A quick and orderly transition to renewable energy is necessary to avoid a budget blow-out that will hurt future generations, the NSW treasurer says.
"There's no doubt that over the coming decades our state's coal-powered generators will reach the end of their useful life," Dominic Perrottet said on Monday.
"Those jurisdictions that can get out of the climate wars and actually have a sensible approach and get ahead of the curve will be the ones who are in a much better position than others."
Mr Perrottet was speaking at the launch of a landmark NSW Treasury report predicting where NSW will be in 40 years, using demographics, housing statistics, workforce trends and key economic forecasts.
Climate change is one of the potential economic shocks that are hard to predict but could rock the economy, according to Treasury's forecasters.
More frequent and severe natural disasters could cost the state between $15.8 billion and $17.2 billion per year on average by 2061, the Intergenerational Report says.
Those disasters will have a significant impact on the livelihoods in communities and on the state's productivity growth.
Between 39,000 and 46,000 properties will be exposed to coastal erosion or inundation in the next 40 years.
And between $750 million and $1.5 billion in agricultural production could be lost every year by then.
Much depends on the extent of global warming, with Treasury predicting an extra yearly hit to the state economy to the tune of $4.5 billion if temperatures rise by 2.8 degrees compared to the pre-industrial average by 2061, instead of a more moderate prediction of 2.0.degrees.
Mr Perrottet said it was important to develop alternative sources of energy but not to demonise coal on the way through.
Other key risks adding to the uncertainty of the future include geopolitical shifts and technological advances.
The 120-page report also raises housing as a key issue.
The state needs to build 1.7 million more homes to accommodate a growing population - or one new home for every two existing homes.
Those houses will need to be built bearing in mind climate risks like flooding.
The state's population will grow to 11.5 million by 2061, up from 8.2 million currently.
That's four per cent smaller than would have been expected had the COVID-19 pandemic not occurred.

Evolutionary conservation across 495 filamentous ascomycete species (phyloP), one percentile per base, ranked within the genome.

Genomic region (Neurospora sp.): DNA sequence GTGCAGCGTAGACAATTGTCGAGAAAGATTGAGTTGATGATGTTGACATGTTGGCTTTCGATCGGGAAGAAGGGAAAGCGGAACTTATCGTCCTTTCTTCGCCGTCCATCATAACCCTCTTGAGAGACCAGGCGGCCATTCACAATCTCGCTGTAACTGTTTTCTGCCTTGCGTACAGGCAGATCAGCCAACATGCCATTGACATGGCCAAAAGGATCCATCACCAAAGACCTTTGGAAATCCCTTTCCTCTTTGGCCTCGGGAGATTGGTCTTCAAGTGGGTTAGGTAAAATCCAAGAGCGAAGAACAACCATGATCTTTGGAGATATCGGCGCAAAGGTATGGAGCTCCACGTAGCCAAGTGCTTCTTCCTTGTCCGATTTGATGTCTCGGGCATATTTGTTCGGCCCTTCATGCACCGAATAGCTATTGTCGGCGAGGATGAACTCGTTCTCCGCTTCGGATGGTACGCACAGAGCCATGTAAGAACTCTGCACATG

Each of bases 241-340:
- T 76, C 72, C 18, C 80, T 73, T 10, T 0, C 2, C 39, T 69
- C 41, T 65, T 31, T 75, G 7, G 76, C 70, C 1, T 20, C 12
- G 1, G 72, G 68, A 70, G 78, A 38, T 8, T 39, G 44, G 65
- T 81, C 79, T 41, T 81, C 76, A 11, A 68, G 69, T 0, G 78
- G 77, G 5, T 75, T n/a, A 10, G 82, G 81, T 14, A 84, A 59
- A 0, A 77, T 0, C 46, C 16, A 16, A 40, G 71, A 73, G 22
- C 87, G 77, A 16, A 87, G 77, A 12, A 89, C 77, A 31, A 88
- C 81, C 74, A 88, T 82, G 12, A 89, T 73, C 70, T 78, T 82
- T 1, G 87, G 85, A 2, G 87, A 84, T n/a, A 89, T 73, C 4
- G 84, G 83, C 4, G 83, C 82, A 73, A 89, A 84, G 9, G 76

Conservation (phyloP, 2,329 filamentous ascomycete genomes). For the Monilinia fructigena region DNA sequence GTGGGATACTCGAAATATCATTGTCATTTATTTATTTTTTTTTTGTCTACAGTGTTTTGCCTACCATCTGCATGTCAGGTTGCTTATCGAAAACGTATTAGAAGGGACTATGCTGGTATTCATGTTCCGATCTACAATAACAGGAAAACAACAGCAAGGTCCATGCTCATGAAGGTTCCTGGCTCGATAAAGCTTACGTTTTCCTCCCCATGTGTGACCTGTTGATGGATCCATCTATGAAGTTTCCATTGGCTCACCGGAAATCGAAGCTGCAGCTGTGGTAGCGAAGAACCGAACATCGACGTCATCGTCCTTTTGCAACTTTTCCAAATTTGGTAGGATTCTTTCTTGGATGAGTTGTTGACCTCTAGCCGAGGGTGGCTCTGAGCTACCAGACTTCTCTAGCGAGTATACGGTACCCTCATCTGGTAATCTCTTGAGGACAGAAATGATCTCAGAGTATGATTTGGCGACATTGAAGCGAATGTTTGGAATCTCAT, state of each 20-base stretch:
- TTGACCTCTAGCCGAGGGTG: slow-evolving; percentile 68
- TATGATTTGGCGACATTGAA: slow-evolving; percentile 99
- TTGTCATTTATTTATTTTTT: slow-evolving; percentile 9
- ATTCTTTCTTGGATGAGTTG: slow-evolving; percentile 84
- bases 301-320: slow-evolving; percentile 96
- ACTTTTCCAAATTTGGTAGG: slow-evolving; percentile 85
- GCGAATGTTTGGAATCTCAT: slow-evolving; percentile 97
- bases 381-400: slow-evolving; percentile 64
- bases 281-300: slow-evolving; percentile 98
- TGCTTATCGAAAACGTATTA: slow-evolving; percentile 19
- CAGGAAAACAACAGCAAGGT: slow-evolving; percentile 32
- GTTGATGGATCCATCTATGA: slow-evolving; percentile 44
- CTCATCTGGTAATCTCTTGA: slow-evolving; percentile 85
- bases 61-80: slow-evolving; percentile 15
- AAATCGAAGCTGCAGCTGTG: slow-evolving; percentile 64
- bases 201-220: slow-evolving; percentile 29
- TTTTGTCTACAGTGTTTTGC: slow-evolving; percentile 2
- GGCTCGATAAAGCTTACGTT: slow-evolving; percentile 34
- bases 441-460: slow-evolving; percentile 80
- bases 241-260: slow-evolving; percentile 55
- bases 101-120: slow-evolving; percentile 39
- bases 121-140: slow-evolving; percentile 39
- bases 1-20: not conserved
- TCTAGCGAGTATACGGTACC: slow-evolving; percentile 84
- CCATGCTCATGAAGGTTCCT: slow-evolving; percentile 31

"The report shows very clearly that the average age for a millennial to get into the property market is much higher than it was for Boomers," the treasurer said.
He flagged housing affordability as a key issue for intergenerational equity.
Removing barriers like stamp duty will make it easier to move home and enable more people to buy their own homes, the report concludes.
An ageing population will put more pressure on the budget.
By 2061, more than a quarter of the population will be aged over 65.
The median age in NSW will jump to 44, a near-50 per cent increase on the median age of 30 in 1981.
There will be 2.4 people of working age for every person aged 65 years or older, compared to 3.9 today
NSW will become the country's first trillion-dollar economy, worth around $1.4 trillion by 2061 in today's dollars.
Mr Perrottet praised the report, saying it set out a vision of the future that government can use to make sure children enjoy a healthier, wealthier and wiser future.
"If you don't know where the future lies, then you can't make adjustments to improve the lives of our people in the future," he said.
CEDA Chief Economist Jarrod Ball said the report was a stark reminder of the generational challenges confronting the state over the coming decades.
"Bold new policy ideas to address the state's ageing population, climate change, geopolitical tensions and the uptake of technology are now critical."